Death of Gabby Petito spurs conversations about domestic violence

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It’s a heartbreaking image of 22-year-old Gabby Petito sitting in a squad car, crying, as her fiancé talks to police, calling her "crazy."

It’s an image that has been shared all over social media with messages of domestic abuse, how to spot it and how to help.

"I think about how alone she was, and I think about what a missed opportunity it was to have simply asked if she was safe and to not recognize that that pattern of violence was there," said Karin Ryan, a licensed psychologist.

We know Petito was killed, her body found in a Wyoming park, how she died, and who killed her is not yet known, although police say her fiancé is a person of interest. Authorities have also said a 911 caller reported Petito was being physically assaulted by her fiancé days before she was killed, and another witness described the couple fighting over what appeared to be a phone.

Domestic violence experts say there were certainly red flags.

"I think about how scared she was because she probably knew she was going to be in trouble because she had gotten him almost in trouble, and so that piece when the officer is kind of saying, ‘it’s OK, you’re not in trouble,’ my thought was she’s in more trouble than she’s ever been," Ryan added.

"It makes my heart hurt so much for her family, because I know the pain they will endure every single day," Shelly Beissel said.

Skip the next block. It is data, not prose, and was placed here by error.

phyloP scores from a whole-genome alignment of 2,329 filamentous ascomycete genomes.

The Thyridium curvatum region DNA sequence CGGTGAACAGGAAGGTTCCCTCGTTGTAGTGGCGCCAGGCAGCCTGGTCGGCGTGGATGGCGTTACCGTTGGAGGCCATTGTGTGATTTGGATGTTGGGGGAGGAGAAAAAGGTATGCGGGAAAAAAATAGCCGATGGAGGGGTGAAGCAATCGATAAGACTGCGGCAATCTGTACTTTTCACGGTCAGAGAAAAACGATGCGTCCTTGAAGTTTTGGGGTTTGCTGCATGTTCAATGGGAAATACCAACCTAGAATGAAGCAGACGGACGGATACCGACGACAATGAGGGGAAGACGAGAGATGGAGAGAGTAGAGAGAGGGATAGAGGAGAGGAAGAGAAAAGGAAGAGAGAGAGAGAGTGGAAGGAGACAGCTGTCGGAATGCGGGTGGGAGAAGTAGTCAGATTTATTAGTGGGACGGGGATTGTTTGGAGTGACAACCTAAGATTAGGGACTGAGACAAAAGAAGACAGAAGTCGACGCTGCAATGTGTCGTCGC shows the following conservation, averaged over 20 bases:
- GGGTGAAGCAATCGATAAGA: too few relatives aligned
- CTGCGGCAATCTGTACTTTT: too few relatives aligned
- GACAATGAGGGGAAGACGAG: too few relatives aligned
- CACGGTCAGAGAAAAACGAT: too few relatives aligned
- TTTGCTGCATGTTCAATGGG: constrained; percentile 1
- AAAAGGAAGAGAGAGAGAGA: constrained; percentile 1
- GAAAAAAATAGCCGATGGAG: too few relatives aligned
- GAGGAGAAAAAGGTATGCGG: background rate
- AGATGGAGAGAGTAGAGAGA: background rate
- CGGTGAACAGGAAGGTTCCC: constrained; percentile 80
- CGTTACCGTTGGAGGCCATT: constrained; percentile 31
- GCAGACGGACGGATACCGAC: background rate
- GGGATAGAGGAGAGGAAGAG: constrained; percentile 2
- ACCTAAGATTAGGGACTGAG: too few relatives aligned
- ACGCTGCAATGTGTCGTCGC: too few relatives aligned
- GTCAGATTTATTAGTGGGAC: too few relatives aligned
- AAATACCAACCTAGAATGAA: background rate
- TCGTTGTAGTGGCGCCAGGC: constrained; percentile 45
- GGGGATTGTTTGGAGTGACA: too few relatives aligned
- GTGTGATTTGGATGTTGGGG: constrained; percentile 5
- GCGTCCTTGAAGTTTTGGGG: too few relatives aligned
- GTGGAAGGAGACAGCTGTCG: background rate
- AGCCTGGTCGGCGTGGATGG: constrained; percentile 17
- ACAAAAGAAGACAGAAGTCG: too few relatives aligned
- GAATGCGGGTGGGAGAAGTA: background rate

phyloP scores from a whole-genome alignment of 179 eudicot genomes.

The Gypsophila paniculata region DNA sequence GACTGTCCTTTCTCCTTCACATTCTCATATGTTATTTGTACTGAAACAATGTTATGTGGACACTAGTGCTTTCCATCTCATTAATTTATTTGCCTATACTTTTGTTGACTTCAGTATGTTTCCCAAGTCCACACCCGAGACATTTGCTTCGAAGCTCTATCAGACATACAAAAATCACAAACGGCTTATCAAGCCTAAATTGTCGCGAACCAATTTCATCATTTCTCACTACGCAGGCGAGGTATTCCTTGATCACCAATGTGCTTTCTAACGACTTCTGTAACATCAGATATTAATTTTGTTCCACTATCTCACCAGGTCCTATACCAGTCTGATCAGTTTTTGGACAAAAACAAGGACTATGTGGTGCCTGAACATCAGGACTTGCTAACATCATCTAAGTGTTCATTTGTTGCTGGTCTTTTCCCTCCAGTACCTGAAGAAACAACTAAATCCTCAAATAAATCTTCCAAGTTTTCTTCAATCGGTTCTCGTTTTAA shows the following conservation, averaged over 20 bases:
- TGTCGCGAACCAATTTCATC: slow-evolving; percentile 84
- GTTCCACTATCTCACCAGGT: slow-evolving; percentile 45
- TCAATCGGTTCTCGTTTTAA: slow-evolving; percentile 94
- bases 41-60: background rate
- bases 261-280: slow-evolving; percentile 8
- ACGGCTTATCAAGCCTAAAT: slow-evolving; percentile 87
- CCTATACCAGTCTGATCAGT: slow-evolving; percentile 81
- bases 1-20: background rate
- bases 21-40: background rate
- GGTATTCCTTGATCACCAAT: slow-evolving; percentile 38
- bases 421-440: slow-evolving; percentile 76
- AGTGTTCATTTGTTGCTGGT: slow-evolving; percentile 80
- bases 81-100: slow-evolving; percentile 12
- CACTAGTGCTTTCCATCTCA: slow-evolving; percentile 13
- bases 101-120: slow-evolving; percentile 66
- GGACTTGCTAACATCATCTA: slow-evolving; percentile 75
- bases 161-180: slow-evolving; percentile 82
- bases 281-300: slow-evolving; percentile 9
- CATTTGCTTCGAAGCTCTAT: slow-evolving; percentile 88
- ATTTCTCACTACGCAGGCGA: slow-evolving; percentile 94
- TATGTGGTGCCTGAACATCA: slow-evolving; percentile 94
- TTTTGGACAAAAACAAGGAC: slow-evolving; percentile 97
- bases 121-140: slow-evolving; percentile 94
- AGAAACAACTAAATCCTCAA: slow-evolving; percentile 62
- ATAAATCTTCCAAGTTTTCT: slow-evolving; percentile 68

Beissel says the warning signs in Petito’s case are strikingly familiar.

She lost her sister-in-law, Natalie Beissel, to domestic violence six years ago.

"It’s a huge epidemic, huge, and I am hoping we can realize that and break that cycle of domestic abuse," she said.

It’s why the Beissel family started Love Conquers Violence in honor of Natalie, supporting domestic violence organizations around the country and helping others through Natalie’s story.

"By telling her story, we are opening the door for someone else to share their story, and hopefully get the strength to leave an abusive situation," she said.

Leave before it’s too late.

"What do we all need to be talking about now, what is the conversation? I think the conversation is recognizing this is very tragic but this is not a rare instance, we know one in three women are victims of domestic violence and we’ve got to be willing to watch for these red flags and talk about them when we see them," Ryan added.

If you or someone you love needs help, you can call the National Domestic Violence Hotline at 1-800-799-7233. Violence Free Minnesota also has more hotlines here.